By Victor Stanley
Arriving Down East was like going back in time 13 years.
[cs_drop_cap letter=”T” color=”#000000″ size=”5em” ]he story of my childhood reads like the beginning of a Steinbeck novel, but it’s all true. Times were tough in the mid-1950s in Down East Maine. Jobs were scarce, and people were desperate. My parents came down with California Fever, lured by the promise of work at a new Westinghouse manufacturing plant near San Jose. So, in the summer of 1955, they canned as much mackerel as they could into quart-size Ball jars, packed all of their worldly possessions into an old pickup, and headed west with their three sons, my aunt and uncle and their two boys, and the family dog, Rowser. I was 10 months old.
At first, California lived up to its promise. My family prospered and multiplied. Eventually, there would be nine children, eight boys and one girl, in the Stanley brood. My father went to night school and became a journeyman electrician. Our house, in a rapidly growing suburb of San Jose, was almost identical to every other on the street: three bedrooms, two bathrooms, a fully applianced kitchen, an attached garage. Every house was full of kids, and the local schools were bursting at the seams.
In 1957, my mother became a Christian at a Billy Graham Crusade at the Cow Palace in San Francisco, and her family lived out her commitment. Every week, we dressed in our Sunday best for church and Sunday school. Christmas took on a new significance in our household, with my parents celebrating not only their newfound faith but also their liberation from childhood poverty. Weeks before, my mother would shop for all the children in our extended family back in Maine. She filled huge boxes with toys and shipped them east. At our house, Christmas morning was an exercise in overindulgence. All those children, so much food, and presents filling the room, flowing out from under a tree — a postcard picture of success and happiness in post-war America.
The money my parents brought back was spent quickly, and before long, we were digging clams in Frenchman Bay. The price was $6 a bushel.
Then, in the summer of 1968, everything changed. Back in Maine, my mother’s father was diagnosed with cancer and given a couple of years to live. My father, feeling increasingly threatened by images of Haight-Ashbury on the evening news, decided to move his family back to Maine, where we would be safe from his fears of the California counterculture. My mother, my five younger siblings, and I boarded a plane for Bangor on July 2. My father and two older brothers — again, with the dog and all of our possessions — headed east in a moving truck.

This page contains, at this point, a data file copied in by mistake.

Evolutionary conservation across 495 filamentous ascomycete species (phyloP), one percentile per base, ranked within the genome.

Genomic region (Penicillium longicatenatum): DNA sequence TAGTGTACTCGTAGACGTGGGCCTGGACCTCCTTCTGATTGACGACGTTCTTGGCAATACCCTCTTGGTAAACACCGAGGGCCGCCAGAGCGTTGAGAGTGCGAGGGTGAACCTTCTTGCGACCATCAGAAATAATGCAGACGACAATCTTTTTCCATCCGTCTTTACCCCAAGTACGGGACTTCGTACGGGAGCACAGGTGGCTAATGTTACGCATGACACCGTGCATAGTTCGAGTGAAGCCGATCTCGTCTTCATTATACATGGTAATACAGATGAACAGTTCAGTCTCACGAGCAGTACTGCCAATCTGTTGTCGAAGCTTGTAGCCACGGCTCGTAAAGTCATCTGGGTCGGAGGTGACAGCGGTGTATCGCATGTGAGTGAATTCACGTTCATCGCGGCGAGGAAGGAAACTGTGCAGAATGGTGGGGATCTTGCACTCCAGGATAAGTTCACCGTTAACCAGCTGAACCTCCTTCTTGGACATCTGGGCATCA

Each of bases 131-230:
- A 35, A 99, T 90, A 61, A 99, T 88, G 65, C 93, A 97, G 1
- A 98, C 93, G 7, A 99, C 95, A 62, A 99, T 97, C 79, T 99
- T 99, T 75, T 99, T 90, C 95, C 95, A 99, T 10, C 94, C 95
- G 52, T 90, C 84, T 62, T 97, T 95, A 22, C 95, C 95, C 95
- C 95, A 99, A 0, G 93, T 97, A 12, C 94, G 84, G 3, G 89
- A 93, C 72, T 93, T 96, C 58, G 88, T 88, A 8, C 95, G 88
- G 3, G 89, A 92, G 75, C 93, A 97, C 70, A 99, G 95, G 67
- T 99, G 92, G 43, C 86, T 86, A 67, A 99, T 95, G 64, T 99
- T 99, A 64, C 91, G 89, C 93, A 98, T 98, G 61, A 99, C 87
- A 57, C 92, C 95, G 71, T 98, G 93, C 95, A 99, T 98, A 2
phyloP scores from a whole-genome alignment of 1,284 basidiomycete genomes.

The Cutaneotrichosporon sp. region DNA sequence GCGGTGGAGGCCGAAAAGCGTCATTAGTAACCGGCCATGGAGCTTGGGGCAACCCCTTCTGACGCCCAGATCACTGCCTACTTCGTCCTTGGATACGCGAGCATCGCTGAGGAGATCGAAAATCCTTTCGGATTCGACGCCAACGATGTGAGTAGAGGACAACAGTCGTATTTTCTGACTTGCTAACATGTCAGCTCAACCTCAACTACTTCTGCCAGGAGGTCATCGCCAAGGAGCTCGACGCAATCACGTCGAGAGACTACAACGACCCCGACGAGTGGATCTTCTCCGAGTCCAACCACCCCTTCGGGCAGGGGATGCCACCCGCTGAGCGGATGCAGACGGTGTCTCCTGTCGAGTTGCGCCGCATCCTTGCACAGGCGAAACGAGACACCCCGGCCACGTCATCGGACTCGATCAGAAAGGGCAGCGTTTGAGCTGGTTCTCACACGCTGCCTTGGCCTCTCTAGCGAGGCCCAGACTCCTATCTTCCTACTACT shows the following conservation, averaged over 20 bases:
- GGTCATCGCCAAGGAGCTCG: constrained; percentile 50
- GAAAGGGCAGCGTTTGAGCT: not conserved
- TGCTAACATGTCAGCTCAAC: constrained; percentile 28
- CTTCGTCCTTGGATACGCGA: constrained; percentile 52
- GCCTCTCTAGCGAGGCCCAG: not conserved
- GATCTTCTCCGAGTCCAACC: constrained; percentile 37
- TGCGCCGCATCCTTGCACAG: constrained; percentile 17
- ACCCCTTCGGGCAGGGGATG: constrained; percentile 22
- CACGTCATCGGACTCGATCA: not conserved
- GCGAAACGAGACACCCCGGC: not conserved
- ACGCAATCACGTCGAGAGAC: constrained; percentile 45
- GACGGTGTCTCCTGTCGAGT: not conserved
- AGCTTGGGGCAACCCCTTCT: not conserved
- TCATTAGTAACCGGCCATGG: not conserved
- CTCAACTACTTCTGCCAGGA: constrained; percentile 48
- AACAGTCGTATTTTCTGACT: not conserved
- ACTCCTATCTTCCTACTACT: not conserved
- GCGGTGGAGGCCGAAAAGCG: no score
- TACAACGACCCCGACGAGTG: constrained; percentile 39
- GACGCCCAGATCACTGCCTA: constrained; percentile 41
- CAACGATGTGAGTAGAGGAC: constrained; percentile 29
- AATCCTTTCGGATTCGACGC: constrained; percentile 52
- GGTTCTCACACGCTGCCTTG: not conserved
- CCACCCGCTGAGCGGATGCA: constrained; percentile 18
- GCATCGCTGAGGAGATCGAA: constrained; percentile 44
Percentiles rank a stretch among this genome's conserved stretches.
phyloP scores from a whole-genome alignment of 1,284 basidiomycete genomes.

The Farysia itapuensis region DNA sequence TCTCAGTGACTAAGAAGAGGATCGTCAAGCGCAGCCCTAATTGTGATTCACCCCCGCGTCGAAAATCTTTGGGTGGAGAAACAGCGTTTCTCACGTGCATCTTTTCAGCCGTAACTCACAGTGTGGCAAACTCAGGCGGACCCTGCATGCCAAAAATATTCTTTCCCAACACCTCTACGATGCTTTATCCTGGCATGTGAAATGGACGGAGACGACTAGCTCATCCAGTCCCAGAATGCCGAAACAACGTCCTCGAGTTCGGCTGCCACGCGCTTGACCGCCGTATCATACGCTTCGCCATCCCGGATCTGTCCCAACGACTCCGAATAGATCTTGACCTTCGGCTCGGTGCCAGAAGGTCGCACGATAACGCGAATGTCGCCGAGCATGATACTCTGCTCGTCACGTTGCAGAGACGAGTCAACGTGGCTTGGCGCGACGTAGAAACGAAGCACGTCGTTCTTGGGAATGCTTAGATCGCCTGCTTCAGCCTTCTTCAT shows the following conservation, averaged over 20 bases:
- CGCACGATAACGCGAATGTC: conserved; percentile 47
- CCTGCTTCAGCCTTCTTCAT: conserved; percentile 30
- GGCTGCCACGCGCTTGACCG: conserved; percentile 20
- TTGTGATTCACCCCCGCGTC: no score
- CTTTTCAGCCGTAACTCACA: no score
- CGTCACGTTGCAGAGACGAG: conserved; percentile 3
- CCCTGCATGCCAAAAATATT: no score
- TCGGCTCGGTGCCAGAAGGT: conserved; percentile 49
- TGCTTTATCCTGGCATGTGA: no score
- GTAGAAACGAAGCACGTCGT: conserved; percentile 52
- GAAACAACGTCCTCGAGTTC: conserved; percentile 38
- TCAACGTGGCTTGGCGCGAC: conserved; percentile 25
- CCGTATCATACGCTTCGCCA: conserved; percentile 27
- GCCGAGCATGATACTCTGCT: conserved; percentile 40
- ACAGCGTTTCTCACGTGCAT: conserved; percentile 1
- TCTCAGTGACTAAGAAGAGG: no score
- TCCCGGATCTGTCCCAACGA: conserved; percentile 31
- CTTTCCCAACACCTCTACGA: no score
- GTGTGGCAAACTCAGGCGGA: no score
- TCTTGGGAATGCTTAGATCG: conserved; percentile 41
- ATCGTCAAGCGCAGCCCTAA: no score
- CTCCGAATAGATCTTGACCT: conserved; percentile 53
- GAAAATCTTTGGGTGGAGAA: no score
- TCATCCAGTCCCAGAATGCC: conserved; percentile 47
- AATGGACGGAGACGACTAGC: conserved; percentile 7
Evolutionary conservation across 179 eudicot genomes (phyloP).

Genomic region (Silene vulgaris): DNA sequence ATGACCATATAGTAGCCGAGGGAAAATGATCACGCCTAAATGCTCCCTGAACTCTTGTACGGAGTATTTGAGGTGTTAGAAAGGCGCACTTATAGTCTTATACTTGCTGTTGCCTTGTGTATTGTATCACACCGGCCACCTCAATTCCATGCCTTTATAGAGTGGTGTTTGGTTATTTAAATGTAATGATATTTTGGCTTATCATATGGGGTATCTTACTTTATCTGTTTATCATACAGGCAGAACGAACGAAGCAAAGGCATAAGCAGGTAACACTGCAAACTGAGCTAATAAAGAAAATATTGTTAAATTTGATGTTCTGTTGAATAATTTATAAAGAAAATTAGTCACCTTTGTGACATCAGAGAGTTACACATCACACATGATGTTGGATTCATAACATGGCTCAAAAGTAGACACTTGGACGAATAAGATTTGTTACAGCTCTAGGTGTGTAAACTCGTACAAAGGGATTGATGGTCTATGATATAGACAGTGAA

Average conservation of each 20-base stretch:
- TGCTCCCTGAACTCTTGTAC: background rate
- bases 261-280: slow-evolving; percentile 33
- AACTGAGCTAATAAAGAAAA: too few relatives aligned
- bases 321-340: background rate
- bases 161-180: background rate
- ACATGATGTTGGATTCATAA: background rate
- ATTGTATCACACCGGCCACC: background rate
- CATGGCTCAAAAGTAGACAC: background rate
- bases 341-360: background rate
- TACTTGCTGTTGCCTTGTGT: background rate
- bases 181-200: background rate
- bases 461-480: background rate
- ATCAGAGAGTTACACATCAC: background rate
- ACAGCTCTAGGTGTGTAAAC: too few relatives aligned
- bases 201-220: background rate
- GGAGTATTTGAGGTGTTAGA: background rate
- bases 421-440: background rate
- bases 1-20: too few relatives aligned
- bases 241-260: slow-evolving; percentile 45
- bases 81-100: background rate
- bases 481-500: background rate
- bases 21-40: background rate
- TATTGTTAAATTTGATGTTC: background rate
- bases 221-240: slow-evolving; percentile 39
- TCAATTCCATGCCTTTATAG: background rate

Hours into their trip, they determined the truck was carrying too much weight to make it over the Sierra Nevadas. My father pulled over at a roadside dump and unloaded anything he deemed inessential: toys, bicycles, books, bureaus, the living room and dining room furniture, the dishes. They kept the electric range, the automatic washer and dryer, a large chest freezer, a few beds, and some clothing and incidentals they thought most necessary for our new life in Maine. My father didn’t tell my mother about the dump until after he and my brothers had arrived safely in Gouldsboro, and I’ll never forget how she wept silently at the absence of all her California treasures.
Arriving Down East was like going back in time 13 years, to when my family had left. We stayed, mostly, with my father’s father. There were still no jobs. Without his Maine master’s license, my father couldn’t do electrical work. The money my parents brought back was spent quickly, and before long, we were digging clams in Frenchman Bay. The price was $6 a bushel, and we could double our money if we shucked them. My family settled into a pattern of digging the tide, then heading to the processing shop to shuck well into the night.
Once school started, my father would pick us up in the moving truck to take us either digging or shucking once we got out. My siblings and I would climb into the back, my father would close the door, and we’d ride in darkness to our destination. It became a game to guess where we were. There was a gentle turn off Route 1, by the old town hall, then some bumps in front of Georgie Potter’s place, then a sharp corner up the road that we all had to hang on for. I remember the truck door opening one day in October and all of us jumping out to find the year’s first snow, then rushing into a warm church basement for the community Halloween party.